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Premise

In 2017, passively invested assets totaled 37% of mutual funds and ETFs; by 2021 this number is closer to 50% if not more. After the market downturn in (March) 2020, the Fed updated their research paper which evaluated potential risks to financial stability stemming from passive investing:

https://www.federalreserve.gov/econres/feds/the-shift-from-active-to-passive-investing-potential-risks-to-financial-stability.htm

The piece does not have a strong position on the question, citing mixed empirical findings for the affirmative and negative as well as unclear causality. However, let's briefly play devil's advocate and imagine a worst case scenario:

  1. Passive assets under management (AUM) increases above some tipping point, decreasing the heterogeneity of investors and inducing a systemically huge non-diversifyable risk (Ben-David, Franzoni, Moussawi (2017))
  2. Upon a risk event, the large degree of comovement of fund flows and stocks would propagate shocks
  3. As price insensitive players, passive investors simply redeem at market price, yet as active managers have incentive structures not to sell at distressed levels, the dilemma in so many words becomes: what happens when passive wants to sell and there is not active to buy?

Under more benign assumptions, active may simply benefit from distortions caused by passive, but in the extreme scenario we are assuming in this article, perhaps monetary policy may need to have a playbook to prevent a financial crisis. I'm not going to pretend to know exactly all the mechanics of what would happen if events 1, 2 and 3 unfold (market goes to zero, liquidity crises, ect), but that's besides the point. For the purposes of the question, let's just assume this scenario can unfold.

Question

Assuming the Federal Reserve / SEC wants to address the risks outlined above, what macroprudential tools would be relevant and what could be done ad hoc?

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I’d start by briefly noting that “the Fed” didn’t say anything; that’s a research paper (by some smart people), but it’s disclaimed and doesn’t necessarily reflect the views of anyone other than the authors.

Having said that, I would then rephrase your question as follows: “what happens if everyone decides to cash in their retirement funds at once?” The answer to that would be: they would all get a very poor return, but thankfully that’s unlikely.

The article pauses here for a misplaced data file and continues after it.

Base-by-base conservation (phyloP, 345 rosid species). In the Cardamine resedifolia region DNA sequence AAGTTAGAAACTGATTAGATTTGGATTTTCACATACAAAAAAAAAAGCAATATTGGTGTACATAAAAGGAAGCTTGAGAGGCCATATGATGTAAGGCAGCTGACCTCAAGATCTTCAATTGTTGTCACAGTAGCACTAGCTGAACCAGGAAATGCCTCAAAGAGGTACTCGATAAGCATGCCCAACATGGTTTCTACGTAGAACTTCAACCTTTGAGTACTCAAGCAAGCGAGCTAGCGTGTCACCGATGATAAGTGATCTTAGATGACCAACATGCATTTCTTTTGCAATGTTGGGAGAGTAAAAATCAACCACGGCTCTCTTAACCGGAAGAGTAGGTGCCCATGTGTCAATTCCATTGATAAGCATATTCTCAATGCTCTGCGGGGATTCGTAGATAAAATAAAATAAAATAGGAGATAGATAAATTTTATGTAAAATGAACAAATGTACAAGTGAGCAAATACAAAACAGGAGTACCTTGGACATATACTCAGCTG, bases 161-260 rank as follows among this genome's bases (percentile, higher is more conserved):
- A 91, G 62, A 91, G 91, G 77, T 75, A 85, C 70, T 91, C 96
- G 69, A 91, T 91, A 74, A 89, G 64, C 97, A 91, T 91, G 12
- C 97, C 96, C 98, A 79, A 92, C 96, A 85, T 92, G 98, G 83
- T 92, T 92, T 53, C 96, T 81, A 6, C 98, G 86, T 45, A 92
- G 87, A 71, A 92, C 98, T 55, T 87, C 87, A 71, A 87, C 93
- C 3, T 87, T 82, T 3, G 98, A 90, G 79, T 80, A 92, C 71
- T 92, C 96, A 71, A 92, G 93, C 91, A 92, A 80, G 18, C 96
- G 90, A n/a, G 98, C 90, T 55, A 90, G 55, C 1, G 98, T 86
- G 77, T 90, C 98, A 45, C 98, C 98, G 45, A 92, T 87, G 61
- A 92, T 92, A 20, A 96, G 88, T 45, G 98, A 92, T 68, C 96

Very little of the question as posed has anything to do with active vs. passive strategies. “Passive” players aren’t different types of players, they’re the same types engaging in different strategies because they have different beliefs. If I invest my 401(k) in a Vanguard index fund vs. an actively managed fund with the same targets, I’m still the same person with the same risk tolerance, and I’m still subject to the same shocks from the real economy.

It’s always extremely important to keep in mind the underlying motivations and stylized behaviors of different types of players, and thankfully, retail investors do tend to avoid panic selling their holdings at market lows. This is simply because they tend to have long time horizons (most passive investors are simply saving for the future and not drawing on their assets for current income, in which case they’d hopefully have shifted to fixed income). This also largely takes fire sale dynamics off the table. Fire sales happen generally when leveraged players are forced to mark-to-market. Most retail index investors are completely unlevered, so draw-downs mostly represent buying opportunities. So because the underlying type hasn’t changed, the fact of being invested in passive strategies doesn’t really change much.

If that were not true, you’re right, the investors would suffer huge losses, but even then, it wouldn’t really be a financial crisis, and there wouldn’t be any good logic for official sector intervention. I say that it wouldn’t constitute a financial crisis because losses on equity are just someone’s investment losses (and likely soon someone else’s gains). From a financial stability standpoint, equity does not matter, debt matters. People often conflate the two, because when debt is distressed, so is equity, but that is confusing a symptom (distressed equity) with the disease (distressed debt). Keep in mind that the post-2000 equity market losses rivaled the 2006-2009 mortgage market losses (which were debt) in magnitude, but only in the latter did we see a financial crisis. In contrast, large-scale inabilities for companies to access debt markets reflect a broad tightening of credit conditions— a liquidity crisis, which is what Bagehot described and what is generally an object of concern for central banks. So while the official sector will intervene when debt markets break down, it is not within the official sector’s purview to attempt to allocate gains or losses.

Having said all that, in the spirit of trying to fully answer your questions, there are ex ante tools that exist to basically discourage opportunistic redemptions from funds. They do not really apply differently to passively vs actively managed funds, though; they instead exist to ensure that one’s redemptions don’t negatively impact other fund holders. There are a whole litany of such tools, including gates, fees, swing pricing, minimum balance at risk, and others.

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